I worked / I have worked / I used to work / I had been working (past tenses)

Discussion in 'Deutsch (German)' started by Diaspora, Feb 4, 2013.

  1. Diaspora Senior Member

    Serbocroatian, English
    Hi, I'm new to German and would like some help with the Past tense. I'm hesitant to use Google Translate. In English I'm used to talking about the past in numerous ways but I've found German to be somewhat restrictive. Can you help me with the following? The first two seem simple.

    I worked.... Ich arbeitete
    I have worked....Ich habe gearbeitet

    Now how do you differentiate the following?

    "I had worked" and "I had been working", is it Ich hatte gearbeitet?

    "I used to work"?
  2. Razor_

    Razor_ New Member

    German, Germany
    The English language has more tenses than the German language. The German language doesn't have seperate progressive tenses.

    I worked.... Ich arbeitete - Präteritum (like "simple past")
    I have worked....Ich habe gearbeitet
    - Perfekt (like "present perfect")

    I had worked is "Plusquamperfekt" (like "Past Perfect") and it means "Ich hatte gearbeitet" - That's right.

    I have been working is "Present Perfect Progressive" in English and it doesn't have a German Tense for that. You can say something like "Ich habe bis jetzt gearbeitet" but that's the "Perfekt"-Tense in German.

    "I thought" and "I used to think" means almost the same in German (nämlich "Ich dachte"). My English teacher said I can use "used to" to elude irregular verb forms in English :D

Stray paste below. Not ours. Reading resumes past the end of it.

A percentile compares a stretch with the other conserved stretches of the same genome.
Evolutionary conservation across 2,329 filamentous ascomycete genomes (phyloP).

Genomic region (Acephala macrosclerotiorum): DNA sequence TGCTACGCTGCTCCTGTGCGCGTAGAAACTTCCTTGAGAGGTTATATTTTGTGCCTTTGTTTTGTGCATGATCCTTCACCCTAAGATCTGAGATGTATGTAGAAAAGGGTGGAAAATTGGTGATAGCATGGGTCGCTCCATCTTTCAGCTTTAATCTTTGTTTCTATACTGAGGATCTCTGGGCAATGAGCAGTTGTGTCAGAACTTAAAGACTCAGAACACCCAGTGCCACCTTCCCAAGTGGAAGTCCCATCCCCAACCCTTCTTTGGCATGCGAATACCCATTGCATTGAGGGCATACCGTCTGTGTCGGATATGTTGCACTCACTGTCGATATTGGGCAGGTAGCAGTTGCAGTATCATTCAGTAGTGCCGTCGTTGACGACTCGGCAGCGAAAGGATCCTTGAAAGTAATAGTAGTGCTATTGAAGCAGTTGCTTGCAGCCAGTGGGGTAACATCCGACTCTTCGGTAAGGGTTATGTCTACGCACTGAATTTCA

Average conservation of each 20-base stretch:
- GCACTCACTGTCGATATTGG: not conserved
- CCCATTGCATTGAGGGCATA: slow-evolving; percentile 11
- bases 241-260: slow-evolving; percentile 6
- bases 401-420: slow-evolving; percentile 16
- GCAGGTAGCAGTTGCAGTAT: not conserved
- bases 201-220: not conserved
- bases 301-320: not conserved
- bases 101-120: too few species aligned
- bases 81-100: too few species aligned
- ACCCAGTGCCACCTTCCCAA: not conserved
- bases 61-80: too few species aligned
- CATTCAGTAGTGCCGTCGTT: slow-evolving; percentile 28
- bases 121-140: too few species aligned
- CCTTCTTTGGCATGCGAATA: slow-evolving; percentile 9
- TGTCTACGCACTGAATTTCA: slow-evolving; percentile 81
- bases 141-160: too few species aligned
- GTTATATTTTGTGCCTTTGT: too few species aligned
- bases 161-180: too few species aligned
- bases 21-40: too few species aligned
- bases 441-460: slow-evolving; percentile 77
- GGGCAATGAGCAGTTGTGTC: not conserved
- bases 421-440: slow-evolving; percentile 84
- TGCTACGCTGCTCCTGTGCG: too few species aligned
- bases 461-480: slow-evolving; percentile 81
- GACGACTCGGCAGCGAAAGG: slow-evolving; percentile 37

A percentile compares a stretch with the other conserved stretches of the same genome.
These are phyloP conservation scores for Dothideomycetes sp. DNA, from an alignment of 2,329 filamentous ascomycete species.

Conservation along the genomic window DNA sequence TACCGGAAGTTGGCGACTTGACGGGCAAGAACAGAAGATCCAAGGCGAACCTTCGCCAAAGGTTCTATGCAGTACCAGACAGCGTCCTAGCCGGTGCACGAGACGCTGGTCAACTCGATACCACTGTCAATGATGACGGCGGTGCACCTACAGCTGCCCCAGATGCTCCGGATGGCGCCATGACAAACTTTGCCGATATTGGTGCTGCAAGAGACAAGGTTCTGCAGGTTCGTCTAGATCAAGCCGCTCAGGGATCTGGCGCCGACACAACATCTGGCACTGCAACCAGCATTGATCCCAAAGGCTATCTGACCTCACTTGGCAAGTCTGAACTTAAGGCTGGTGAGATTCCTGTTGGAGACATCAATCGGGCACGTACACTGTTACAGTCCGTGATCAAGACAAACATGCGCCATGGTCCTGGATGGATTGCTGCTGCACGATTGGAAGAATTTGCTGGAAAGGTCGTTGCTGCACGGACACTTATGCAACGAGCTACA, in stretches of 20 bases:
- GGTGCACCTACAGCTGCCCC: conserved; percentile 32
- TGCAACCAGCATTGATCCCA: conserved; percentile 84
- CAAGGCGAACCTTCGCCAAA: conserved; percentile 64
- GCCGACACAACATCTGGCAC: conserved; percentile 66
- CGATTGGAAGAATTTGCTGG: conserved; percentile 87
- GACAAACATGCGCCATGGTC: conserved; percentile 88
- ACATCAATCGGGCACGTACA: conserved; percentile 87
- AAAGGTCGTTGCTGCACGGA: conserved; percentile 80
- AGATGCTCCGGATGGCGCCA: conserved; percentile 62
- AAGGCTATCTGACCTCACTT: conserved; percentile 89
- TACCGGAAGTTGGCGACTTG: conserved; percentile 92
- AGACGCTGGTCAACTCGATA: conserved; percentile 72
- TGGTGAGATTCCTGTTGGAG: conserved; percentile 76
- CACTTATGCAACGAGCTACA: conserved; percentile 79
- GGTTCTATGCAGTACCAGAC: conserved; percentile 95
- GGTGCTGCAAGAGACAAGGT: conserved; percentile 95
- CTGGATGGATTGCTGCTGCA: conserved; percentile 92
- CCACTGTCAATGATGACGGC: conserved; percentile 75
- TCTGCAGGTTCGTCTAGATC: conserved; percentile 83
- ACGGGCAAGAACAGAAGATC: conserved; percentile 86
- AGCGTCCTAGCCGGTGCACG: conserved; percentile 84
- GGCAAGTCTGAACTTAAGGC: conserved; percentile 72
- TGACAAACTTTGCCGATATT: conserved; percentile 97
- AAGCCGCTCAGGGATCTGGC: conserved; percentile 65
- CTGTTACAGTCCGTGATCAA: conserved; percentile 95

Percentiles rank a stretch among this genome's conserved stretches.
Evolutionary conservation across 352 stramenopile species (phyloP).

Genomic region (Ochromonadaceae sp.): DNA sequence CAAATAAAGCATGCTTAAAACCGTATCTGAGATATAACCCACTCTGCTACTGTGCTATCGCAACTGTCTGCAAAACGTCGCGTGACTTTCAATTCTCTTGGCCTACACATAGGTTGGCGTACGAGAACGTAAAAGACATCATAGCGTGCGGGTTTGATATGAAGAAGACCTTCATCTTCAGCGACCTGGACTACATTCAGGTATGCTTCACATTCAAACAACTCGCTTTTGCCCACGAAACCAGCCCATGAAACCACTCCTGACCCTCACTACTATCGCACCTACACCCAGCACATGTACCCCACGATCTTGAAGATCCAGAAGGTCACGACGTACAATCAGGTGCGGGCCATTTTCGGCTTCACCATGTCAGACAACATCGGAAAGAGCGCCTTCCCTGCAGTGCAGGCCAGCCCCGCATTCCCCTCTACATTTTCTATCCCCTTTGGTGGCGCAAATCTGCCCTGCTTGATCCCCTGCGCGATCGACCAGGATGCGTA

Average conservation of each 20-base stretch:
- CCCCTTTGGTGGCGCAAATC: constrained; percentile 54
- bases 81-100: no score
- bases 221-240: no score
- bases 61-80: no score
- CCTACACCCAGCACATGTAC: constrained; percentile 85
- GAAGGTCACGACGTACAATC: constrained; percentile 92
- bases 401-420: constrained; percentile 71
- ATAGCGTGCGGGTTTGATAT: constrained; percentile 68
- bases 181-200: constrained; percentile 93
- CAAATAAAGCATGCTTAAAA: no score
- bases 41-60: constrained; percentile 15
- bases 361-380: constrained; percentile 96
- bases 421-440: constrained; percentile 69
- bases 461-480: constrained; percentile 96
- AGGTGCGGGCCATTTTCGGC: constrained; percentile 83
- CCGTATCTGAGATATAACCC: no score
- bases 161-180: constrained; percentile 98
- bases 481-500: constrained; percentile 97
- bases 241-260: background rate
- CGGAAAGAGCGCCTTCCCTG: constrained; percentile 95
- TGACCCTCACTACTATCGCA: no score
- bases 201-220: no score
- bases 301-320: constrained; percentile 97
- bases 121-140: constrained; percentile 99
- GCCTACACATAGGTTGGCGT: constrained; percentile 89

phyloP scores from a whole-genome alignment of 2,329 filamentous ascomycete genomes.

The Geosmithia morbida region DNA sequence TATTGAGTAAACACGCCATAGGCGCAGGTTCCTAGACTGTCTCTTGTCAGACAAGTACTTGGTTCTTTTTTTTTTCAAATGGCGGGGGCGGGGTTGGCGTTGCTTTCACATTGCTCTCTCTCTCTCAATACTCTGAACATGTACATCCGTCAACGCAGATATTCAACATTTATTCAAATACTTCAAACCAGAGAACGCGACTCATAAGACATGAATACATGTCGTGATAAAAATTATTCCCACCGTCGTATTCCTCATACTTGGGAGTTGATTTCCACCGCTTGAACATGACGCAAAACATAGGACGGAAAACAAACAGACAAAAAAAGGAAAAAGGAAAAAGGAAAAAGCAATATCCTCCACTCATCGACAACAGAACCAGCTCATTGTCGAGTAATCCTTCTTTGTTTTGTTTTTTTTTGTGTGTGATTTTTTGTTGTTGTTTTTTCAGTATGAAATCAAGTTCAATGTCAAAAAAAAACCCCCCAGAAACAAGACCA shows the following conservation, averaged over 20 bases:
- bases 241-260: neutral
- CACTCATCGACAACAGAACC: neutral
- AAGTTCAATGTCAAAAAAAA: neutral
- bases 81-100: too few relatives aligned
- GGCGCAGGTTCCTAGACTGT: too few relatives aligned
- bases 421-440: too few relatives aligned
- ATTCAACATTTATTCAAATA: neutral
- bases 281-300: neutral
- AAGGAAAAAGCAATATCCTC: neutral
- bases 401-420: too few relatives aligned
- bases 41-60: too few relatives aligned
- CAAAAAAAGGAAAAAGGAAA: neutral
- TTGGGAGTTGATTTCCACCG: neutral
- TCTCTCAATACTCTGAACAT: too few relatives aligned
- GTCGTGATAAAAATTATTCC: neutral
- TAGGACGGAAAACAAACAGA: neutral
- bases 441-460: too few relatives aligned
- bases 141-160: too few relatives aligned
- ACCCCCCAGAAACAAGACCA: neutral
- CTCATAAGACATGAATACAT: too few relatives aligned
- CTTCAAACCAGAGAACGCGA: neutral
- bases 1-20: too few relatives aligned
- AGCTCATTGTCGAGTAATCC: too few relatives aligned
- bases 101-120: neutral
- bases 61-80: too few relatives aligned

I hope this contribution was helpful...
    Last edited: Feb 4, 2013
  3. gvergara

    gvergara Senior Member

    Santiago, Chile
    Ich möchte hinzufügen, dass es in der gesprochenen Sprache ziemlich typisch ist, das Präteritum durch das Perfekt zu ersetzen. (z.B., man sagt oft Letztes Jahr habe ich mir ein neues auto gekauft statt Letztes Jahr kaufte...)
  4. Arukami Senior Member

    I've said this several times, but here I go once again: When you just talk, the most common tense is the Perfekt. You can use it for nearly everything. The only exceptions to this are sein (to be) and all modal verbs. For those you should use the Präteritum instead. You can mostly avoid the Plusquamperfekt. If you follow this rules, I think you'll sound kinda natural. Of course, in written language there are stricter rules than this. This varies from region to region, too!

    And there are also several forms of the continuous tense in German. But, for starters, you should probably avoid them, but keep in mind that they exist. (they are not of the standard language, but very common in spoken language)

    I've been working up until now.
    Ich war bis eben am arbeiten.

    ... would be probably a common example of how the continuous tense in German could be used.
    Last edited: Feb 4, 2013
  5. Frank78

    Frank78 Senior Member

    As Arukami said you can express 95% of the things in daily life by using two tenses only.

    "Perfekt" for everything in the past - even for "sein" (to be) you can say "Ich bin gestern im Kino gewesen" instead of "Ich war gestern im Kino".
    "Präsens" for any present and future action

    As beginner I would focus on these two. Tenses are one of rare easy things in German.

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